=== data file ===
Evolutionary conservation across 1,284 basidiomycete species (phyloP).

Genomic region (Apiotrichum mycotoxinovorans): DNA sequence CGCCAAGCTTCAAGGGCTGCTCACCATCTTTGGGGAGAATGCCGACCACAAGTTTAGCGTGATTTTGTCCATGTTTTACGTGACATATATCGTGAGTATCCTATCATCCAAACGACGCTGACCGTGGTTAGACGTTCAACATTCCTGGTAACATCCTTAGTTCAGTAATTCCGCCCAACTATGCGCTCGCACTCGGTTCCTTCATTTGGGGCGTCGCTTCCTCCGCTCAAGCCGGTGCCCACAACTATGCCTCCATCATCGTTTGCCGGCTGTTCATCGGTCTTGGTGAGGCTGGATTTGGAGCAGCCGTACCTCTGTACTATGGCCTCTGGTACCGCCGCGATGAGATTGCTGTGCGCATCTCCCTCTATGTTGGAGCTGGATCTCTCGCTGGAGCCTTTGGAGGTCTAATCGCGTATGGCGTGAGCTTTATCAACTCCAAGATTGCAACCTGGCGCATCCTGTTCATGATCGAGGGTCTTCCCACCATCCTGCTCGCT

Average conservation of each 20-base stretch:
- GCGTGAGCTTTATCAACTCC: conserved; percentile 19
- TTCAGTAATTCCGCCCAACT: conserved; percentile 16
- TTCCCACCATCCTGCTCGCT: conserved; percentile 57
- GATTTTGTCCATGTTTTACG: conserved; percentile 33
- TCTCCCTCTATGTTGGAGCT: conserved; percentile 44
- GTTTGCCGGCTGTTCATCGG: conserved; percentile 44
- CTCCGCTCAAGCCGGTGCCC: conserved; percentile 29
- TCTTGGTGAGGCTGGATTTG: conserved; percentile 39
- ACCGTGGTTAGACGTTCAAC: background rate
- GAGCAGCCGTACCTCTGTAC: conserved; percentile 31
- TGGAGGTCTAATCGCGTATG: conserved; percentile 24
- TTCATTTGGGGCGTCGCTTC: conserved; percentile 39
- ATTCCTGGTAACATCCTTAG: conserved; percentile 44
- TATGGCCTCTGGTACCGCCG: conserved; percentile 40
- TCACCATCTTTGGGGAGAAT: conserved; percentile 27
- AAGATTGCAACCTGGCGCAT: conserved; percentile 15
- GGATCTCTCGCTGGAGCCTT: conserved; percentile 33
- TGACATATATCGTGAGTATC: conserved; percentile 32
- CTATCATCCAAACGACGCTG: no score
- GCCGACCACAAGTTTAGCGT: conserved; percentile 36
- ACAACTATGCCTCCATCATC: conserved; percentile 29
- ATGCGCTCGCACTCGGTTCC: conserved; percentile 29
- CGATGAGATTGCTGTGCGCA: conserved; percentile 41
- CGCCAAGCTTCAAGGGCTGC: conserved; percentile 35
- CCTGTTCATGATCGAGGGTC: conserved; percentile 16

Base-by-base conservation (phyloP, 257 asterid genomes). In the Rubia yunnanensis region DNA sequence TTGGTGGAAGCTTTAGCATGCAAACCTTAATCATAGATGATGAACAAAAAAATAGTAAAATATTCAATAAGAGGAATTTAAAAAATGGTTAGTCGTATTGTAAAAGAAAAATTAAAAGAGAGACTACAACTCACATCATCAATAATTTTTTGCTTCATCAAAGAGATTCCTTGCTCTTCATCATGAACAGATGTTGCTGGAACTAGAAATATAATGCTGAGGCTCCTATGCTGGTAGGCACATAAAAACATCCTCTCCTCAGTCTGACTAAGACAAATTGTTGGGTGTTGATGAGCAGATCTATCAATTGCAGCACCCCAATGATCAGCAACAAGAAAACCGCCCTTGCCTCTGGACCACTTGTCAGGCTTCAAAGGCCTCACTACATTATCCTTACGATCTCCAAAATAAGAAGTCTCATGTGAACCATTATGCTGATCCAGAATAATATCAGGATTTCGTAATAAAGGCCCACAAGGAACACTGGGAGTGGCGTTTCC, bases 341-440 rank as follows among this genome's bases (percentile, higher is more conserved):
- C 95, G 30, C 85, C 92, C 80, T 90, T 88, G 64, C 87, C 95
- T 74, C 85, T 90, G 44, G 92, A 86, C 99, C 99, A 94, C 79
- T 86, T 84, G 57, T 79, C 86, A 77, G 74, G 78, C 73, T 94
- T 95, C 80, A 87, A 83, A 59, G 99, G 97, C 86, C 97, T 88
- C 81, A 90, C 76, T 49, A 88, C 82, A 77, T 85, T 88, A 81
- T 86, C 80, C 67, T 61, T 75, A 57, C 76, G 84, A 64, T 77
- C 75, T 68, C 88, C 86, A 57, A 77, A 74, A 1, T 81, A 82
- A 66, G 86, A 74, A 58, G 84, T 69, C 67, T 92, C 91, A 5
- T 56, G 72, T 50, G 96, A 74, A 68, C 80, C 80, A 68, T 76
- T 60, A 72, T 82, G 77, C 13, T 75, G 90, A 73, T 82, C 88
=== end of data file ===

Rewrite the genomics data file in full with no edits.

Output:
Evolutionary conservation across 1,284 basidiomycete species (phyloP).

Genomic region (Apiotrichum mycotoxinovorans): DNA sequence CGCCAAGCTTCAAGGGCTGCTCACCATCTTTGGGGAGAATGCCGACCACAAGTTTAGCGTGATTTTGTCCATGTTTTACGTGACATATATCGTGAGTATCCTATCATCCAAACGACGCTGACCGTGGTTAGACGTTCAACATTCCTGGTAACATCCTTAGTTCAGTAATTCCGCCCAACTATGCGCTCGCACTCGGTTCCTTCATTTGGGGCGTCGCTTCCTCCGCTCAAGCCGGTGCCCACAACTATGCCTCCATCATCGTTTGCCGGCTGTTCATCGGTCTTGGTGAGGCTGGATTTGGAGCAGCCGTACCTCTGTACTATGGCCTCTGGTACCGCCGCGATGAGATTGCTGTGCGCATCTCCCTCTATGTTGGAGCTGGATCTCTCGCTGGAGCCTTTGGAGGTCTAATCGCGTATGGCGTGAGCTTTATCAACTCCAAGATTGCAACCTGGCGCATCCTGTTCATGATCGAGGGTCTTCCCACCATCCTGCTCGCT

Average conservation of each 20-base stretch:
- GCGTGAGCTTTATCAACTCC: conserved; percentile 19
- TTCAGTAATTCCGCCCAACT: conserved; percentile 16
- TTCCCACCATCCTGCTCGCT: conserved; percentile 57
- GATTTTGTCCATGTTTTACG: conserved; percentile 33
- TCTCCCTCTATGTTGGAGCT: conserved; percentile 44
- GTTTGCCGGCTGTTCATCGG: conserved; percentile 44
- CTCCGCTCAAGCCGGTGCCC: conserved; percentile 29
- TCTTGGTGAGGCTGGATTTG: conserved; percentile 39
- ACCGTGGTTAGACGTTCAAC: background rate
- GAGCAGCCGTACCTCTGTAC: conserved; percentile 31
- TGGAGGTCTAATCGCGTATG: conserved; percentile 24
- TTCATTTGGGGCGTCGCTTC: conserved; percentile 39
- ATTCCTGGTAACATCCTTAG: conserved; percentile 44
- TATGGCCTCTGGTACCGCCG: conserved; percentile 40
- TCACCATCTTTGGGGAGAAT: conserved; percentile 27
- AAGATTGCAACCTGGCGCAT: conserved; percentile 15
- GGATCTCTCGCTGGAGCCTT: conserved; percentile 33
- TGACATATATCGTGAGTATC: conserved; percentile 32
- CTATCATCCAAACGACGCTG: no score
- GCCGACCACAAGTTTAGCGT: conserved; percentile 36
- ACAACTATGCCTCCATCATC: conserved; percentile 29
- ATGCGCTCGCACTCGGTTCC: conserved; percentile 29
- CGATGAGATTGCTGTGCGCA: conserved; percentile 41
- CGCCAAGCTTCAAGGGCTGC: conserved; percentile 35
- CCTGTTCATGATCGAGGGTC: conserved; percentile 16

Base-by-base conservation (phyloP, 257 asterid genomes). In the Rubia yunnanensis region DNA sequence TTGGTGGAAGCTTTAGCATGCAAACCTTAATCATAGATGATGAACAAAAAAATAGTAAAATATTCAATAAGAGGAATTTAAAAAATGGTTAGTCGTATTGTAAAAGAAAAATTAAAAGAGAGACTACAACTCACATCATCAATAATTTTTTGCTTCATCAAAGAGATTCCTTGCTCTTCATCATGAACAGATGTTGCTGGAACTAGAAATATAATGCTGAGGCTCCTATGCTGGTAGGCACATAAAAACATCCTCTCCTCAGTCTGACTAAGACAAATTGTTGGGTGTTGATGAGCAGATCTATCAATTGCAGCACCCCAATGATCAGCAACAAGAAAACCGCCCTTGCCTCTGGACCACTTGTCAGGCTTCAAAGGCCTCACTACATTATCCTTACGATCTCCAAAATAAGAAGTCTCATGTGAACCATTATGCTGATCCAGAATAATATCAGGATTTCGTAATAAAGGCCCACAAGGAACACTGGGAGTGGCGTTTCC, bases 341-440 rank as follows among this genome's bases (percentile, higher is more conserved):
- C 95, G 30, C 85, C 92, C 80, T 90, T 88, G 64, C 87, C 95
- T 74, C 85, T 90, G 44, G 92, A 86, C 99, C 99, A 94, C 79
- T 86, T 84, G 57, T 79, C 86, A 77, G 74, G 78, C 73, T 94
- T 95, C 80, A 87, A 83, A 59, G 99, G 97, C 86, C 97, T 88
- C 81, A 90, C 76, T 49, A 88, C 82, A 77, T 85, T 88, A 81
- T 86, C 80, C 67, T 61, T 75, A 57, C 76, G 84, A 64, T 77
- C 75, T 68, C 88, C 86, A 57, A 77, A 74, A 1, T 81, A 82
- A 66, G 86, A 74, A 58, G 84, T 69, C 67, T 92, C 91, A 5
- T 56, G 72, T 50, G 96, A 74, A 68, C 80, C 80, A 68, T 76
- T 60, A 72, T 82, G 77, C 13, T 75, G 90, A 73, T 82, C 88